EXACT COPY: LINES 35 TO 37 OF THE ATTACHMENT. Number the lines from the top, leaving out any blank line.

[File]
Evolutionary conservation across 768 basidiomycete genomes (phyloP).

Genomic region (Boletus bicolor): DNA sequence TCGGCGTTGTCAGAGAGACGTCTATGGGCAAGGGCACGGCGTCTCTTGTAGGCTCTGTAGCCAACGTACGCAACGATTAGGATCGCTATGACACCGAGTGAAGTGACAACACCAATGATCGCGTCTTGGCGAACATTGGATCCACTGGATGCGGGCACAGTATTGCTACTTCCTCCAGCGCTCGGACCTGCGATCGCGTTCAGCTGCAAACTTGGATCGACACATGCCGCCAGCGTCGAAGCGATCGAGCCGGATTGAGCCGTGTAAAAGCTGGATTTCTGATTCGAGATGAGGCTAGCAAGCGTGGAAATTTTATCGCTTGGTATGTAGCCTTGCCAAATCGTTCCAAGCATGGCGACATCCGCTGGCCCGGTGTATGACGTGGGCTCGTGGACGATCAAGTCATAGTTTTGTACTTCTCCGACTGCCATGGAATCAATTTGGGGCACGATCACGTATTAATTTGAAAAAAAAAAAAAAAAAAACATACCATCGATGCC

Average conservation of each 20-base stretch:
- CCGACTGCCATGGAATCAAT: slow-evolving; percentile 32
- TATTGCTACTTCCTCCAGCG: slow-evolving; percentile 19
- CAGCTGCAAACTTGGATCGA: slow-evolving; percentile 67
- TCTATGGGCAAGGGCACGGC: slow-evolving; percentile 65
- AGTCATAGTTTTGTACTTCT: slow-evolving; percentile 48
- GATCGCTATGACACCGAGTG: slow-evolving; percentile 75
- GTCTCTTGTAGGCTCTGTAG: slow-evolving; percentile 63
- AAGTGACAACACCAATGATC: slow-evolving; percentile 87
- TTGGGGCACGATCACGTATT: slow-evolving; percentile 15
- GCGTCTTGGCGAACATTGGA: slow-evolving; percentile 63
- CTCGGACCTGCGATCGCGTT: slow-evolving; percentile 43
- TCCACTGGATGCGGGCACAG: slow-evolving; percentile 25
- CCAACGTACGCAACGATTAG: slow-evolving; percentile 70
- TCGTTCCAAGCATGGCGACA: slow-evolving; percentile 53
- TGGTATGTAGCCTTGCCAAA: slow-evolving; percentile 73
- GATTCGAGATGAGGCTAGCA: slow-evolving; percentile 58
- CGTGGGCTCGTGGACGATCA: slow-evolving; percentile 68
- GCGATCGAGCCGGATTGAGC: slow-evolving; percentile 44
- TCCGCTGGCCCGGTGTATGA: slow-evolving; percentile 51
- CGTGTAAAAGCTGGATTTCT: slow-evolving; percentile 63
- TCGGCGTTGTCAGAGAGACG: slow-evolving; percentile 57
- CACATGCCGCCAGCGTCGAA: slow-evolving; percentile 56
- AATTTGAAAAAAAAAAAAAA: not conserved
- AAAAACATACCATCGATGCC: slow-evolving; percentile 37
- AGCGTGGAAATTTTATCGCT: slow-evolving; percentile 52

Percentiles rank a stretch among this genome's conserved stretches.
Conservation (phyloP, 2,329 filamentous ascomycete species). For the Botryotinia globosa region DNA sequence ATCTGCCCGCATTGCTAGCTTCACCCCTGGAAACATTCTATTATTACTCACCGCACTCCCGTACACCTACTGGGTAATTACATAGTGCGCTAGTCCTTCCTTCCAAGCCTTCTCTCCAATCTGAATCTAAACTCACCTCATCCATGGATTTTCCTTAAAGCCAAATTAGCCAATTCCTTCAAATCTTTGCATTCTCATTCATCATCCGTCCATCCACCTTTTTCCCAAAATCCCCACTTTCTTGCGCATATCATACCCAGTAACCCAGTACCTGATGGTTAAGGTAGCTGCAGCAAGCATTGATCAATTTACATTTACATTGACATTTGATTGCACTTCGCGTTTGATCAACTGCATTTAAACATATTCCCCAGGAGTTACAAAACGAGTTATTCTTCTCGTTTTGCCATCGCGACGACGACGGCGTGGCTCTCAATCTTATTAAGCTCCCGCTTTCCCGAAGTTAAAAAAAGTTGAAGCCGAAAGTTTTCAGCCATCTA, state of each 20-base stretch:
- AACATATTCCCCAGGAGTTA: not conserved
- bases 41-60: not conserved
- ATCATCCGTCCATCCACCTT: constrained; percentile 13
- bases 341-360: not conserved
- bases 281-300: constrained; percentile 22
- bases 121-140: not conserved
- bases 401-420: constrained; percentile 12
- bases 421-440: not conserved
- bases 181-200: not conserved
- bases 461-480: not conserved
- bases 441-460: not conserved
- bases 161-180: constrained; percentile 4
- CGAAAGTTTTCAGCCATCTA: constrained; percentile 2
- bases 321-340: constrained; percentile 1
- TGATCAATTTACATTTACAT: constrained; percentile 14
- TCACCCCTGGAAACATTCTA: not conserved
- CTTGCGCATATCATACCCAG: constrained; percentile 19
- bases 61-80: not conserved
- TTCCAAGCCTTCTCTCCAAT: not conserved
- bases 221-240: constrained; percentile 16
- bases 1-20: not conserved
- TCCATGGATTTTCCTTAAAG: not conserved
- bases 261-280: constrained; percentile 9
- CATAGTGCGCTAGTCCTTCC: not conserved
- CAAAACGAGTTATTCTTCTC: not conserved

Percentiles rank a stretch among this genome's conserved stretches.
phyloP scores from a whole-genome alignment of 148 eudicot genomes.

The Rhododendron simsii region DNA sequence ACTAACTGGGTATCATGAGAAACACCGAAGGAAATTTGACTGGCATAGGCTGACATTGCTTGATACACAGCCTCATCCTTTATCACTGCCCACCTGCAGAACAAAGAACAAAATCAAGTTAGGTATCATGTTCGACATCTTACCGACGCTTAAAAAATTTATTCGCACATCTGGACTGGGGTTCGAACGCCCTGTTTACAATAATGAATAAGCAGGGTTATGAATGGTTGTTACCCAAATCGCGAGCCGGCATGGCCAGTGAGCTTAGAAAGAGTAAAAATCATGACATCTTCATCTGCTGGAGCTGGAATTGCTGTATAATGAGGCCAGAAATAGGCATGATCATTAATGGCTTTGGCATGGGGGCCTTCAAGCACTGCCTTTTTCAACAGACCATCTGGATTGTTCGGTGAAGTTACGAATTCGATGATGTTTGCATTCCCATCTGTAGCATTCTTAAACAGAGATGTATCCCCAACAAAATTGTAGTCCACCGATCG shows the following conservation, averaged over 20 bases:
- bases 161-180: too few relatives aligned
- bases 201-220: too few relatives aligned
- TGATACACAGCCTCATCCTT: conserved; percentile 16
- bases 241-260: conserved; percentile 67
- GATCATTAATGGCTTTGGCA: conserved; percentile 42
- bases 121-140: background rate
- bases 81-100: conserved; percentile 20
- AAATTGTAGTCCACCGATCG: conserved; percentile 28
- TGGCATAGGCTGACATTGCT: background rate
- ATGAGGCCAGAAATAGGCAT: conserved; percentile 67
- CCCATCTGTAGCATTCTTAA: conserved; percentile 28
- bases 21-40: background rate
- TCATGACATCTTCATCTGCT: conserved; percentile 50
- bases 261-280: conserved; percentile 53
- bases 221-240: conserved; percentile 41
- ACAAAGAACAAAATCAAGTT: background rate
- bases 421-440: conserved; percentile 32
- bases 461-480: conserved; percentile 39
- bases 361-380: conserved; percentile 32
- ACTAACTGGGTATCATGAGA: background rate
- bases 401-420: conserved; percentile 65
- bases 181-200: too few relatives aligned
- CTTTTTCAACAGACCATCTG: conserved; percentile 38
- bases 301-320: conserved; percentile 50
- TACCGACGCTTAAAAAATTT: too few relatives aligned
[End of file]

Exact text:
- bases 281-300: constrained; percentile 22
- bases 121-140: not conserved
- bases 401-420: constrained; percentile 12